Bringing InTeGrate Modules into the Community College Classroom

Elizabeth Nagy-Shadman, Pasadena City College

Two overarching goals drive the InTeGrate (Interdisciplinary Teaching about Earth for a Sustainable Future) Project, an NSF-funded, STEP (STEM Talent Expansion Program) Center Grant spanning 2012-2016. These are (1) the development of curricula that dramatically increase geoscience literacy of all undergraduate students, and (2) the preparation of a workforce that can address current and future environmental and resource challenges. A major InTeGrate enterprise that addresses both of these goals is the development and classroom testing of a new breed of instructional materials (modules), which are grounded in best practices as described in Geoscience Education Research (GER) studies.

To date there are 12 published (on-line) modules that were each developed over 3+ years by teams of three faculty, and there are 21 more modules in various stage of completion. All materials must meet the criteria defined by a 28-element Curriculum Development and Refinement Rubric before testing begins. This rubric encodes both the overarching goals of the project and research-based principles for effective instruction. All materials must include embedded assessments that can be used to measure student progress toward the stated learning goals. Additionally, the materials are expressly designed to:

  • address one or more Earth related grand challenges facing society,
  • develop student ability to address interdisciplinary problems,
  • improve student understanding of the nature and methods of geoscience and developing geoscientific habits of mind,
  • make use of authentic and credible geoscience data to learn central concepts in the context of geoscience methods of inquiry, and,
  • incorporate systems thinking.
I briefly describe here two different experiences I have had using InTeGrate materials at Pasadena City College. The first involves repeated teaching of one module (six 60-minute lessons) over several years in my oceanography courses. There is no doubt that re-teaching a lesson several times improves it for the students as well as the instructor. In this particular case, however, I was also using pedagogical techniques that I had only dabbled with in the past. This included gallery walks, a role-playing game, jigsaw activities, class discussions, and small group activities. By the fifth time I taught this module I was much more comfortable with the open-ended nature of these types of activities and more confident to try similar strategies in other classes. Students were markedly engaged and invested in understanding the issues we covered, such as climate change, as a result of the hands-on, active-learning style of instruction.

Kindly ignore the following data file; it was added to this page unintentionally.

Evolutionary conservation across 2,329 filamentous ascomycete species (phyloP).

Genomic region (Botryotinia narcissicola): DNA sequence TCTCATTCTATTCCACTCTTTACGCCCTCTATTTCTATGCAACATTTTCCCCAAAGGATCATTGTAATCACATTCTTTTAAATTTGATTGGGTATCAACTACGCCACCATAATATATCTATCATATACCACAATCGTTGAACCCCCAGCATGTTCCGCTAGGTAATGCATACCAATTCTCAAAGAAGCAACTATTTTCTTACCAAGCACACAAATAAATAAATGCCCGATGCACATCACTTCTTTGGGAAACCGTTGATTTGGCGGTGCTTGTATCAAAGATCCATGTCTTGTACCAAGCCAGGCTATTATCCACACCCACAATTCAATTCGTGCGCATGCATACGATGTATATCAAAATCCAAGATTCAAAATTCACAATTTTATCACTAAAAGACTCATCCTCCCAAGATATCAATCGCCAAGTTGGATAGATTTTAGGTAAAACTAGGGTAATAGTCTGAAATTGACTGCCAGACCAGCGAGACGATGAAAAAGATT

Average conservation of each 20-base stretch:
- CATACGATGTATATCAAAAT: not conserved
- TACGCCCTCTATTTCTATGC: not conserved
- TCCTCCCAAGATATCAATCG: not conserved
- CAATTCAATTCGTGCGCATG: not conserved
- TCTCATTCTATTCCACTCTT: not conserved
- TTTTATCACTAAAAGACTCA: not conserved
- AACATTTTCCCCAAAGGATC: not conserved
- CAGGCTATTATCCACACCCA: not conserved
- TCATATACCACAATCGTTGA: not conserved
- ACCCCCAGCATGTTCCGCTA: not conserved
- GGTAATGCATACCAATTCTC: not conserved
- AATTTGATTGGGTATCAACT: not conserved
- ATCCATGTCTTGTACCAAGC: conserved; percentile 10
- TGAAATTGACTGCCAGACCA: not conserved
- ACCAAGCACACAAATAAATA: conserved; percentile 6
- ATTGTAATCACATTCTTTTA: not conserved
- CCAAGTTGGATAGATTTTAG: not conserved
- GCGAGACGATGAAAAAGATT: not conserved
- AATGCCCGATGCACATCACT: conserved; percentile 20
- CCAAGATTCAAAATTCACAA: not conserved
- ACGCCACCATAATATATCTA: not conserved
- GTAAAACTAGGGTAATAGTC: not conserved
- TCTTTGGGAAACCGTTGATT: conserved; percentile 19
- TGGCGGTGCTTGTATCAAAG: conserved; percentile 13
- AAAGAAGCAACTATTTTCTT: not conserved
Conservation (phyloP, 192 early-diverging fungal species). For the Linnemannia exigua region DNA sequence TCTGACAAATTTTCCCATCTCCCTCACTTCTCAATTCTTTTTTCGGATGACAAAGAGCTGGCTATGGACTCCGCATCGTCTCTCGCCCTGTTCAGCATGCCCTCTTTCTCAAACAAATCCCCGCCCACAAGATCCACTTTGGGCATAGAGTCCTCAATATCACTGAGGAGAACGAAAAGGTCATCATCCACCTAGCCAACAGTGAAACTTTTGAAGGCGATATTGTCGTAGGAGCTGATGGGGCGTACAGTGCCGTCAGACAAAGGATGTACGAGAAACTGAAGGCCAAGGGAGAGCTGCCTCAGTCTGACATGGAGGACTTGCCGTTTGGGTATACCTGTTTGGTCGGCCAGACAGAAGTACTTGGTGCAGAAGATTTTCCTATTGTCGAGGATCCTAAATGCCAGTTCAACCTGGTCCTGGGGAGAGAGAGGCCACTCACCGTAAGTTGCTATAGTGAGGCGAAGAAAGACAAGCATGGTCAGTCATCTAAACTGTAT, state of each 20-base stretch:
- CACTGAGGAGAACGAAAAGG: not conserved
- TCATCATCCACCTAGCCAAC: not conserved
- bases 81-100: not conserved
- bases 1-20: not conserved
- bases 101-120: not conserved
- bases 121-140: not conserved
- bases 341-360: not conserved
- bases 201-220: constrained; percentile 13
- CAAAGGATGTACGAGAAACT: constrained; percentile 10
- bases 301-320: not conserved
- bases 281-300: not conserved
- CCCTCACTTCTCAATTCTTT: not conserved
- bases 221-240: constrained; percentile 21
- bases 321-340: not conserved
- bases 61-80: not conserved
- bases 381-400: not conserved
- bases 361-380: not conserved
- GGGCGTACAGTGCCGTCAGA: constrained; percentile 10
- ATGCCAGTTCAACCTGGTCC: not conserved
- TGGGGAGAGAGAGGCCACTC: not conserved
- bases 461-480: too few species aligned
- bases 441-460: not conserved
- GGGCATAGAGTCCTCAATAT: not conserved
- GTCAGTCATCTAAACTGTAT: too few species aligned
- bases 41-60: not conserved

The second experience involved a single semester in which I replaced about 50% of my traditional laboratory activities in my physical geology class with several InTeGrate modules (18 60-minute lessons). Making so many changes at once was a little overwhelming, but I am going to reteach this same course in Fall 2016 and have many ideas for adjustments and refinements. In large part, this is because I wrote daily reflections directly after each class period. Reading back through those has been invaluable in my redesign for this coming fall. Again I feel that student interest was much higher than in my past courses because of the nature of the activities.

How can the GER community make adoption of research results easier and more widespread? The first step, I think, is to provide motivation to instructors to try something new and possibly out of their comfort zone. In my case, my motivation was external, as I am part of the InTeGrate leadership team. I think offering strategies in small parts is an important tactic. It is a large task to redesign a class, so start small. A focus on new instructors (recent graduate students) would also be a logical place to devote time and resources, perhaps via workshops and short courses.